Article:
On Tuesday, Democrats will use what would normally be a straightforward exercise of the Senate’s advise and consent powers to begin a political campaign aimed at preserving one of the party’s signature Obama-era accomplishments.
At 10:00 a.m., in the Dirksen Senate office building, the Senate Banking Committee will convene a hearing to advance the nomination of Richard Cordray to head the Consumer Financial Protection Bureau.
If you recognize Cordray as the current director of the CFPB, you’ll wonder why the Senate has anything left to say about his role as one of the top cops on Wall Street. But its involvement is a direct consequence of a GOP effort to combine the Senate’s filibuster rules with its advise-and-consent powers to gut the agency. And unless the Democrats can force an end to that effort, the CFPB will lose its director — and many of its existing powers at the end of the year.
The CFPB is a new regulatory agency Democrats created to protect consumers from fraudulent financial products when they passed the Dodd-Frank Wall Street Reform and Consumer Protection Act in 2010. It is housed within the Federal Reserve, and derives its funding directly from the central bank, to keep it, like all other major financial regulators, at least partially insulated from political retribution during the appropriations process on Capitol Hill.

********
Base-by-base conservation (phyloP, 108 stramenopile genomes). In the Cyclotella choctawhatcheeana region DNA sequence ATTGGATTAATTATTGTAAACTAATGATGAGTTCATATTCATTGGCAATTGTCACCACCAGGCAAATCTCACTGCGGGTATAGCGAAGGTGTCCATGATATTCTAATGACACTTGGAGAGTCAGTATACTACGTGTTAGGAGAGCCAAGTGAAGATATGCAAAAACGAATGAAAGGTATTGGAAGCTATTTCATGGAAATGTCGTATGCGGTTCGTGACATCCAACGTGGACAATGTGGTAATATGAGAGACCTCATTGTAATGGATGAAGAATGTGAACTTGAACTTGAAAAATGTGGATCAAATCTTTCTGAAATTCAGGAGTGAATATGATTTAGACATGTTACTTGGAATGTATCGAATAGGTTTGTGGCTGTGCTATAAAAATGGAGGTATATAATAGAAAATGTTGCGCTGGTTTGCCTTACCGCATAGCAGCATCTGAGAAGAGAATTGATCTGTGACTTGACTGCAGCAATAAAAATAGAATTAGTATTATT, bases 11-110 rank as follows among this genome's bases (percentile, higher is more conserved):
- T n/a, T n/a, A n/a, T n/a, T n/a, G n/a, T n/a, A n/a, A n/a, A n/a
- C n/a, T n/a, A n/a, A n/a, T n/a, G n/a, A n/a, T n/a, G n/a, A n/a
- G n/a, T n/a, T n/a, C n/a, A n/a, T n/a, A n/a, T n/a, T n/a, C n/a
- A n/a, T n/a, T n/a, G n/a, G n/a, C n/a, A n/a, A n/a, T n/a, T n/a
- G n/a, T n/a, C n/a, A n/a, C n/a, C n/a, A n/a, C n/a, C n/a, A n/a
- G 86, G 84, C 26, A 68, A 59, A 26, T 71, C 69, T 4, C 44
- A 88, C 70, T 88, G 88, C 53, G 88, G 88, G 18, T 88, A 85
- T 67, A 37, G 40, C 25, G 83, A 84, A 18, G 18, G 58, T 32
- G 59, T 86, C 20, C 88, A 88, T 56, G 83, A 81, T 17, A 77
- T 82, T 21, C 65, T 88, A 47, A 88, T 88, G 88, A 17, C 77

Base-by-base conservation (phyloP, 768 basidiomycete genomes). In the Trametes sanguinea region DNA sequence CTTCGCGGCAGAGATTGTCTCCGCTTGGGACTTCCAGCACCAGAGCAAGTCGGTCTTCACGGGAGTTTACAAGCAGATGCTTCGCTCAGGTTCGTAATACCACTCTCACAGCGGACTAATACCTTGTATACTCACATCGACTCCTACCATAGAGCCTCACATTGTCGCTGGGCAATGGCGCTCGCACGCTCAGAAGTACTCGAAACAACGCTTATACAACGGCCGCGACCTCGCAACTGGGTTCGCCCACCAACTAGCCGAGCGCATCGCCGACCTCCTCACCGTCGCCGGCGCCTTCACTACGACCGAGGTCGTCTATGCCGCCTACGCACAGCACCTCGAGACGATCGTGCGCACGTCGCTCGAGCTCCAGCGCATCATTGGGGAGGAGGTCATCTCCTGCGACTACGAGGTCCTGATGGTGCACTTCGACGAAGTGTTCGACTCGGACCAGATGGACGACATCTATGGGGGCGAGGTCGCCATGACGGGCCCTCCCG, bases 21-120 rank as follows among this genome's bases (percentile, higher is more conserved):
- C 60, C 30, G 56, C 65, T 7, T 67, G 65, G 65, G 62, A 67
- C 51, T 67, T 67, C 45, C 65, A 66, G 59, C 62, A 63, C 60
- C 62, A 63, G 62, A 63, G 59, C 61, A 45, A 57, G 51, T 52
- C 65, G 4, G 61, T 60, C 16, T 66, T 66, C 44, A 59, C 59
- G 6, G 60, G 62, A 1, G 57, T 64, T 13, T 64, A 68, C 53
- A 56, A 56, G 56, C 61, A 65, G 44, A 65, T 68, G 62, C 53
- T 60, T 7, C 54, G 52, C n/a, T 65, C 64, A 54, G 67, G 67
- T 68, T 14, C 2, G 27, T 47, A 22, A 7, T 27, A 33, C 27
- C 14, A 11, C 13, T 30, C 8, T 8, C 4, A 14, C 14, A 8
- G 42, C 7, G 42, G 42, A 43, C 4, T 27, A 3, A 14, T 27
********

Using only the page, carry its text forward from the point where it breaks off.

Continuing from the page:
But from the moment the agency was conceived, Republicans have despised it, and once it was born, Senate Minority Leader Mitch McConnell (R-KY) organized his members around a promise to block the confirmation of any CFPB director, unless and until Democrat agreed to weaken the agency, including by placing Congress in charge of its budget every year.
And in December 2011 that’s exactly what they did. The vote was 53-45 — enough to confirm him if he’d been given an up-or-down vote, but seven votes shy of the 60 required to break the filibuster.
During a subsequent recess, President Obama used his recess appointment power to place Cordray at the helm of the agency for two years. But that appointment expires at the end of December, and could end sooner if a federal appeals cour ruling limiting Obama’s use of the recess appointment power is upheld.
Enter the Democrats, who will attempt to marshal public and industry opinion to pry a handful of Republicans away from their filibuster commitment.
Ahead of the debate, Americans for Financial Reform and other CFPB supporters are ratcheting up pressure on the Senate to confirm Cordray.
But if Republicans can’t be persuaded, Democrats will face a choice. They’ll either have to change the Senate’s filibuster rules or accept the fact that CFPB will automatically shed some of its hard-won powers the moment it loses its director.
Brian Beutler is TPM's senior congressional reporter. Since 2009, he's led coverage of health care reform, Wall Street reform, taxes, the GOP budget, the government shutdown fight, and the debt limit fight. He can be reached at email@example.com.